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United Kingdom 1964
Directed by
Bryan Forbes
115 minutes
Rated PG

Reviewed by
Bernard Hemingway
3 stars

Seance On A Wet Afternoon

This Richard Attenborough/Bryan Forbes collaboration (they co-produced, Forbes wrote the screenplay and Attenborough stars) with its modestly-budgeted story of the quiet desperation of a lower middle class London couple is typical enough of British film-making of the period (a comparison with William Wyler's The Collector which came out the following year and which also deals with an abduction makes the difference from a Hollywood take on the subject very apparent) . For audiences who like such fare it will have appeal although it is probably a bit dated in sensibility,  too lugubrious and persistently musty in tone, as well as being overly drawn-out, to appeal to a broader audience interested soley in the merits of its kidnapping story.

Attenborough plays Billy, an anonymous little man who is devoted to his domineering wife, Myra, who wants people to believe that she has psychic powers. So under the thumb is he that he goes along with her plan to kidnap a child so that she can reveal its whereabouts to public acclaim.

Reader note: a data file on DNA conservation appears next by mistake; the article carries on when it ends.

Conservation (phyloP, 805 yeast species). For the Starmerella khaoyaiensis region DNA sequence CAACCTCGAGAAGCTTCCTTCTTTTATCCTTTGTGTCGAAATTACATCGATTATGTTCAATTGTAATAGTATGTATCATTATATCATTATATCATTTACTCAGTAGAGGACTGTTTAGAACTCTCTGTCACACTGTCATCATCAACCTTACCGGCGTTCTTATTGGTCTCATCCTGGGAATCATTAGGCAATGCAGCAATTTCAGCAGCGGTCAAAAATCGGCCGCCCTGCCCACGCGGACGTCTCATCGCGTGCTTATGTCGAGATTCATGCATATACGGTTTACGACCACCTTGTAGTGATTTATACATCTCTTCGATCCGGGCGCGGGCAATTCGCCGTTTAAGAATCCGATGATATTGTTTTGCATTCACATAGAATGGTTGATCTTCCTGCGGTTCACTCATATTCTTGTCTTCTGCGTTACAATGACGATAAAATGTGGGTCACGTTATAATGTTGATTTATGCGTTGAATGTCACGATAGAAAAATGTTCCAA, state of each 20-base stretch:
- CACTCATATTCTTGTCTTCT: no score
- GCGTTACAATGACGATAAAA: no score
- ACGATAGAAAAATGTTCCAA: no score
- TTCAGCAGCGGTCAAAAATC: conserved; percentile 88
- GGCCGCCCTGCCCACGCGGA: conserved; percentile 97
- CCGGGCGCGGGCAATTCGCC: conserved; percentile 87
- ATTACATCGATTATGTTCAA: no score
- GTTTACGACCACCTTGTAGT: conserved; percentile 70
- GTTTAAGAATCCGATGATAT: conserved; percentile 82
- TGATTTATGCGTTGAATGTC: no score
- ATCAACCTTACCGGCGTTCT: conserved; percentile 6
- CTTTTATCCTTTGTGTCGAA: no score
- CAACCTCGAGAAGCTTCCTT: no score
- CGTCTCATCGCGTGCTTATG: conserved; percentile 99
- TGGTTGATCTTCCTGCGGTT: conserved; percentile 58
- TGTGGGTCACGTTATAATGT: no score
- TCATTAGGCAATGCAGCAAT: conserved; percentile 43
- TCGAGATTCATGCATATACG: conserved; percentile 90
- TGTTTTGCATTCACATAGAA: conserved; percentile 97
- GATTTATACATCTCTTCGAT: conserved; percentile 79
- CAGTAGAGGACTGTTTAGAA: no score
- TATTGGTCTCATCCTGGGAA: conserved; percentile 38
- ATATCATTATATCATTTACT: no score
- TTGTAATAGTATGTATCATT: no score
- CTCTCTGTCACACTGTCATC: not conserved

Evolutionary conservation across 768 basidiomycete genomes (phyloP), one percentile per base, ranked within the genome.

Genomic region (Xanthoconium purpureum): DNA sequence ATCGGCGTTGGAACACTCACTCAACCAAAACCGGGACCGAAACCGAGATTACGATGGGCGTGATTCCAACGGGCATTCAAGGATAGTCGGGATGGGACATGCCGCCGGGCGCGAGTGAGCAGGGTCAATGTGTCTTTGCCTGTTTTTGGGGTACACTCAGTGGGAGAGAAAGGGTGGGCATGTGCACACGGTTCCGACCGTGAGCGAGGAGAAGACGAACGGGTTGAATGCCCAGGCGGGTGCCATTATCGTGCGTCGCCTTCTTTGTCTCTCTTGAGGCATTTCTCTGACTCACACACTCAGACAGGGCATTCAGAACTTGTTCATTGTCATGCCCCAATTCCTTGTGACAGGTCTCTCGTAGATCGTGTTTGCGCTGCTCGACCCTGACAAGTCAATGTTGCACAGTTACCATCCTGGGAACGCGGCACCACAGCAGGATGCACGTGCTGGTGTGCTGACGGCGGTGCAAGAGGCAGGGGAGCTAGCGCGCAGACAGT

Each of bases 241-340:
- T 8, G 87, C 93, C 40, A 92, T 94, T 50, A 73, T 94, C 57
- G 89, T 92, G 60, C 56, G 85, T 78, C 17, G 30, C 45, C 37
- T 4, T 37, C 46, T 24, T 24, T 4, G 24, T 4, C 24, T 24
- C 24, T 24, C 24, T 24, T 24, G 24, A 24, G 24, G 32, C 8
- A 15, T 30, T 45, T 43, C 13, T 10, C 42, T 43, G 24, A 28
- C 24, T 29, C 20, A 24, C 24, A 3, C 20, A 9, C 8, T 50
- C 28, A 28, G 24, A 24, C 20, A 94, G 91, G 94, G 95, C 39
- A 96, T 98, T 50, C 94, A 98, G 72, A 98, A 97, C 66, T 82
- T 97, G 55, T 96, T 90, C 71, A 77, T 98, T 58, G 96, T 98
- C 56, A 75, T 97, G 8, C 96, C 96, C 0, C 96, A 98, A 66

Attenborough, who won Best British Actor at the BAFTAs for his against-type performance is very effective as Billy the husband who, in what is the most interesting aspect of the film, well-recognizes his wife’s madness but is trapped by his relationship with her into compliance whilst American stage and television actress Stanley who was nominated for Best Actress at the Oscars is especially good as the seriously self-deluded woman.  

Although there are some plotting issues, particularly late in the film when there are gaping ellipses in the mechanics of the kidnapping, the film conveys a persistently creepy atmosphere of suppressed dysfunctionality that is so typically English and it is this, and the film’s compassion for the pitiful couple, that is really the main substance of the film, the abduction, at least by Hollywood standards being a background element, albeit a disturbing one.   

FYI: For Anglophiles there is some nice location photography of early ‘60s Central London.




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